Clonidine

Homogenous Catalysis[edit]

As a structural analogue of 2-oxazolines, 2-imidazolines have been developed as ligands in coordination chemistry. The substitutions on the nitrogen atom in the imidazoline ring provide opportunities for fine-tuning the electronic and steric properties. Some of the complexes function as catalysts for Suzuki–Miyaura couplings, Mizoroki–Heck reactions, Diels–Alder reactions, asymmetric allylic substitution, [3,3] sigmatropic rearrangement, Henry reactions, etc.[9]

Example of imidazoline catalyst.
Second generation Grubbs' catalyst

Industrial Applications[edit]

Imidazoline derivatives have extensive applications in surfactant in small proportions for improving detergent qualities for various purposes (fabric softeners, hair and fabric conditioning).[10]

Imidazolines as Precursors of Imidazoles[edit]

Imidazoles can be prepared from dehydrogenation of imidazolines.[11]

Dehydrogenation of imidazoline.

See also[edit]

References[edit]

  1. ^ Liu, H. and Du, D.-M. (2009), Recent Advances in the Synthesis of 2-Imidazolines and Their Applications in Homogeneous Catalysis. Adv. Synth. Catal., 351: 489–519. doi: 10.1002/adsc.200800797
  2. ^ N. MacInnes and S. Duty (2004). "Locomotor effects of imidazoline I2-site-specific ligands and monoamine oxidase inhibitors in rats with a unilateral 6-hydroxydopamine lesion of the nigrostriatal pathway". Br J Pharmacol 143 (8): 952–959. doi:10.1038/sj.bjp.0706019. PMC 1575965. PMID 15545290. 
  3. ^ Liu, H. and Du, D.-M. (2009), Recent Advances in the Synthesis of 2-Imidazolines and Their Applications in Homogeneous Catalysis. Adv. Synth. Catal., 351: 489–519. doi: 10.1002/adsc.200800797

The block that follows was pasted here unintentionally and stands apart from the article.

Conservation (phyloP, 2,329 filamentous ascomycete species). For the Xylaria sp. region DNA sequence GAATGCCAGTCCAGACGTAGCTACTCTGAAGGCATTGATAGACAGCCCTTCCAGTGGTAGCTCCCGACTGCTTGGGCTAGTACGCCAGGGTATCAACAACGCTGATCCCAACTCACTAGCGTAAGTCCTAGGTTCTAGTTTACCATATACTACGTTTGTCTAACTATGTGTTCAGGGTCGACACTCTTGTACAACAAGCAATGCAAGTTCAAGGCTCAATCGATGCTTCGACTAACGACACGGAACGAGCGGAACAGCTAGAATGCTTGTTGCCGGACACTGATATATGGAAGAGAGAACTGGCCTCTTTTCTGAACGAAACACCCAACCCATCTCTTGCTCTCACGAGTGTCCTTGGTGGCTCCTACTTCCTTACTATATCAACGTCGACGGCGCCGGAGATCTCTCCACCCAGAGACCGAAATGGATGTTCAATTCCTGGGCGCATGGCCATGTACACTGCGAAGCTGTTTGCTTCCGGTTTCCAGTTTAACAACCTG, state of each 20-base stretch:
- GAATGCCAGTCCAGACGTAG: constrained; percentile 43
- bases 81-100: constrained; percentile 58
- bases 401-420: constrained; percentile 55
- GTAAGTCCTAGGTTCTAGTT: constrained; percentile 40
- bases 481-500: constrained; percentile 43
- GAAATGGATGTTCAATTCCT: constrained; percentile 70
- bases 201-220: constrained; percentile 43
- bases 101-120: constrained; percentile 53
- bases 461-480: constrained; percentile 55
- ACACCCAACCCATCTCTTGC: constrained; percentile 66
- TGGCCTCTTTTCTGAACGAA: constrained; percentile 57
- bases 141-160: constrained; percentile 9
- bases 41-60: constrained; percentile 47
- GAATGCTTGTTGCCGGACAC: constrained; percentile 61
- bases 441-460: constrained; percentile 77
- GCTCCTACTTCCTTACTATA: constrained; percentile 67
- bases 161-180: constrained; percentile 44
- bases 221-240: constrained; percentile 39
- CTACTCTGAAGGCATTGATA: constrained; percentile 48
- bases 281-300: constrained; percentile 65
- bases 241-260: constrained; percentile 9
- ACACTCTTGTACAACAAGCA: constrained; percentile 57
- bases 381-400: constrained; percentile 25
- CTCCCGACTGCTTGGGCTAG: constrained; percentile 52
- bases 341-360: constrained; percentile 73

4. ^ Crouch, R. D. (2009), Synthetic routes toward 2-substituted 2-imidazolines. Tetrahedron, 65, 2387–2397. doi: 10.1016/j.tet.2008.12.022
  5. ^ Guinchard, X., Valle´e, Y., Denis, J. N. (2007), Total Synthesis of Marine Sponge Bis(indole) Alkaloids of the Topsentin Class. J. Org. Chem, 72(10), 3972-3975. doi: 10.1021/jo070286r
  6. ^ Liu, H. and Du, D.-M. (2009), Recent Advances in the Synthesis of 2-Imidazolines and Their Applications in Homogeneous Catalysis. Adv. Synth. Catal., 351: 489–519. doi: 10.1002/adsc.200800797
  7. ^ Dardonville, C. and Rozas, I. (2004), Imidazoline binding sites and their ligands: An overview of the different chemical structures. Med. Res. Rev., 24: 639–661. doi: 10.1002/med.20007
  8. ^ “Clonidine”, Pubmed Health, http://www.ncbi.nlm.nih.gov/pubmedhealth/PMH0000623/
  9. ^ Liu, H. and Du, D.-M. (2009), Recent Advances in the Synthesis of 2-Imidazolines and Their Applications in Homogeneous Catalysis. Adv. Synth. Catal., 351: 489–519. doi: 10.1002/adsc.200800797
  10. ^ Tyagi, R., Tyagi, V. K., Pandey, S. K. (2007), Imidazoline and its derivatives: an overview. J. Oleo. Sci., 56(5), 211-222. doi: 10.5650/jos.56.21
  11. ^ Ishihara, M., Togo, H. (2006), An Efficient Preparation of 2-Imidazolines and Imidazoles from Aldehydes with Molecular Iodine and (Diacetoxyiodo)benzene. Synlett, 227-230. doi: 10.1055/s-2005-923604